While graduation rates are rising in Fort Wayne, Indiana, many graduates require basic skills classes in community college, reports the News-Sentinel. Seventy percent of new students require math remediation at Ivy Tech’s Fort Wayne campus.
“In high school, math was my favorite class, and I always did well,” said Aaron Strebig, an aviation technology student. But he didn’t take a math course in 12th grade and had to take remedial math at Ivy Tech.
Most remedial students are recent high school graduates, not adults with rusty skills, says Karen Reilly, who runs the remedial program. The average age of a remedial student is only 20.
Dwayne Rivera, a 2009 graduate of South Side High School, is taking remedial math for the second time.
He said his struggle with and dislike for math goes back to elementary school, where he never learned his multiplication tables at South Wayne Elementary School.
. . . “I guess it’s me, too, because I could have taken the initiative to learn and ask questions, but I never did.”
Rivera hopes to earn a degree in criminal justice. But success rates are low for students who start in remedial classes.
Remedial students often don’t realize they’re not earning college credits. Cassie Miller was surprised to learn her remedial math classes won’t help her complete a nursing degree. “It upsets me that I’m paying for a class that doesn’t even help me (reach my degree),” she said.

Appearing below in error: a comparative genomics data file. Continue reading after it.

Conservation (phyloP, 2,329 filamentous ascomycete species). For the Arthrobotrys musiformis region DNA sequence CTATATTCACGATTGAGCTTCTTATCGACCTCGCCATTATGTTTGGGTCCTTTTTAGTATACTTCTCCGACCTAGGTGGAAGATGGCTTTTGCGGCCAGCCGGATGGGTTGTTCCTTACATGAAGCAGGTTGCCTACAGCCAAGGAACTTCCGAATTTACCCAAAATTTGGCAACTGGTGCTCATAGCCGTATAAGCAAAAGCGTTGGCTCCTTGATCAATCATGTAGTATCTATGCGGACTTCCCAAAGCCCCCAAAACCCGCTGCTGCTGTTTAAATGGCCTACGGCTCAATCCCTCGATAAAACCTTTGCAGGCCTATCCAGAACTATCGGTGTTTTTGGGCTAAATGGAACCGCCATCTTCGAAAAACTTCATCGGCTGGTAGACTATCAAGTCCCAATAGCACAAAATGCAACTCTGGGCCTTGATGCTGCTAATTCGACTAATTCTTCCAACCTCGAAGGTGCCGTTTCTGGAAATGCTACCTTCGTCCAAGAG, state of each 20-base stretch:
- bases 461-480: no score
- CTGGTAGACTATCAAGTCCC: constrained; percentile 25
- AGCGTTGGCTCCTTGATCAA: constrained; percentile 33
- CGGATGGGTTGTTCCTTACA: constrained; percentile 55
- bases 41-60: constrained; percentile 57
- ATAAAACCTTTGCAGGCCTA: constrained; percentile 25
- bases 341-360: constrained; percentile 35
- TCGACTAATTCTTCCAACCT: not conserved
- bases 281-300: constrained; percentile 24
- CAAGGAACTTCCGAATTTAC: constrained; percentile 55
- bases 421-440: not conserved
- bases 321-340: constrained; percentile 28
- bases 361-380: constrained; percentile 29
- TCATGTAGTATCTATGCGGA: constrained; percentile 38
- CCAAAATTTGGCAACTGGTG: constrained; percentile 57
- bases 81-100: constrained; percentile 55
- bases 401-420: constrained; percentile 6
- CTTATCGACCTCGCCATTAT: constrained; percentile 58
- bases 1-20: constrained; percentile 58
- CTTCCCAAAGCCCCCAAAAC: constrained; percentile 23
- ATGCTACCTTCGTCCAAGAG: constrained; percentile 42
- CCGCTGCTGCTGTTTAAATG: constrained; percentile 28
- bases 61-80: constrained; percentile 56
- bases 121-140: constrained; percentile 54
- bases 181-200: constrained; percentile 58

According to the Alliance for Excellent Education, the nation loses about $3.7 billion a year because students do not have the skills needed to take college courses. That total includes $1.4 billion for the cost of remediation for students like Strebig, whose classes are paid for through federal and state grants, as well as $2.3 billion in lost earnings because these students are less likely to graduate from college.
Reilly thinks dual-enrollment programs, which let high school students take college-level classes for credit, will decrease the need for remediation. “Getting a taste of college gives students a better idea of where they need to be,” Reilly said.